Home pregnancy tests use simple, one-dimensional paper sensors to detect a hormone called hCG that increases at the onset of pregnancy. Now, chemists at The University of Texas at Austin have developed an analogous, but 3-D, paper sensor that can provide results for complex tests such as malaria and HIV and can be printed on an ordinary office printer for a cost of less than 10 cents apiece.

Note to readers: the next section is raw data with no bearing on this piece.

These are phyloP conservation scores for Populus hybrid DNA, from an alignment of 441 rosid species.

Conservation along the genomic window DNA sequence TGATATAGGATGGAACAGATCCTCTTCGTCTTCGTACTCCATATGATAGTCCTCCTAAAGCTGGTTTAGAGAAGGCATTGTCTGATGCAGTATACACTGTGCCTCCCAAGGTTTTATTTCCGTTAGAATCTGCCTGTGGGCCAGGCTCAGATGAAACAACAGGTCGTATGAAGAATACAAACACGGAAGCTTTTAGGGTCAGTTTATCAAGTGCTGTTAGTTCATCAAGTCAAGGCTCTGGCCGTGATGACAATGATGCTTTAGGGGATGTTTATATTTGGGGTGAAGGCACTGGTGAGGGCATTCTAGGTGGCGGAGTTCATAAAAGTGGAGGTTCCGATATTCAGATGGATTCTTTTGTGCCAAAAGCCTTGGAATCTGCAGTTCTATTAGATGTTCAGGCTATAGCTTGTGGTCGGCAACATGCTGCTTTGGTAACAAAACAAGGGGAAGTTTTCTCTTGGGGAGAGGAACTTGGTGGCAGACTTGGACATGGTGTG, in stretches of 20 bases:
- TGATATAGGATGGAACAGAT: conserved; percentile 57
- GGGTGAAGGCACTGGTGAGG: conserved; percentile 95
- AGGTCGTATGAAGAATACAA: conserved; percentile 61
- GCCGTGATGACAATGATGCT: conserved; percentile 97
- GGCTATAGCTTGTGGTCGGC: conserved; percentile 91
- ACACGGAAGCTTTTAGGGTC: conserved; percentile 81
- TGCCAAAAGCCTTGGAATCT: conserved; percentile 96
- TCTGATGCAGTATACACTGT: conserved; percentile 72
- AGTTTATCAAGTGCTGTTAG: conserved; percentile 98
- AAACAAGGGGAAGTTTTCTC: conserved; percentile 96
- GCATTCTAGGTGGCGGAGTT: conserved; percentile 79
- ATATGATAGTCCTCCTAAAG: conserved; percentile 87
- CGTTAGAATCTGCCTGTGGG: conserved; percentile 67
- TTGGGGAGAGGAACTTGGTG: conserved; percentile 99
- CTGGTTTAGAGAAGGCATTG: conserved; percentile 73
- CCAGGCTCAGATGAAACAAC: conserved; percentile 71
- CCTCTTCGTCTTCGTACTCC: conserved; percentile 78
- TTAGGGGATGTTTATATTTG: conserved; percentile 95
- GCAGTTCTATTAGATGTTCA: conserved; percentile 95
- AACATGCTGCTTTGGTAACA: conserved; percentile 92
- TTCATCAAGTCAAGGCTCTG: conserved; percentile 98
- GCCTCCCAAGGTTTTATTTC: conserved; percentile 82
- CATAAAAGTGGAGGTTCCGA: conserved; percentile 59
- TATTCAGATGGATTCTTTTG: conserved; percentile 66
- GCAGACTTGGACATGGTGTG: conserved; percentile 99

“This is about medicine for everybody,” Richard Crooks, who led the study, said in a press release. The sensor design was published this week in Analytical Chemistry.
The origami-like sensors work like a home pregnancy test—a hydrophobic material such as wax is printed into tiny channels on chromatography paper. Those channels direct the sample—urine, blood, or saliva—to spots on the paper where test reagents have been embedded, which react by turning a specific color, for example....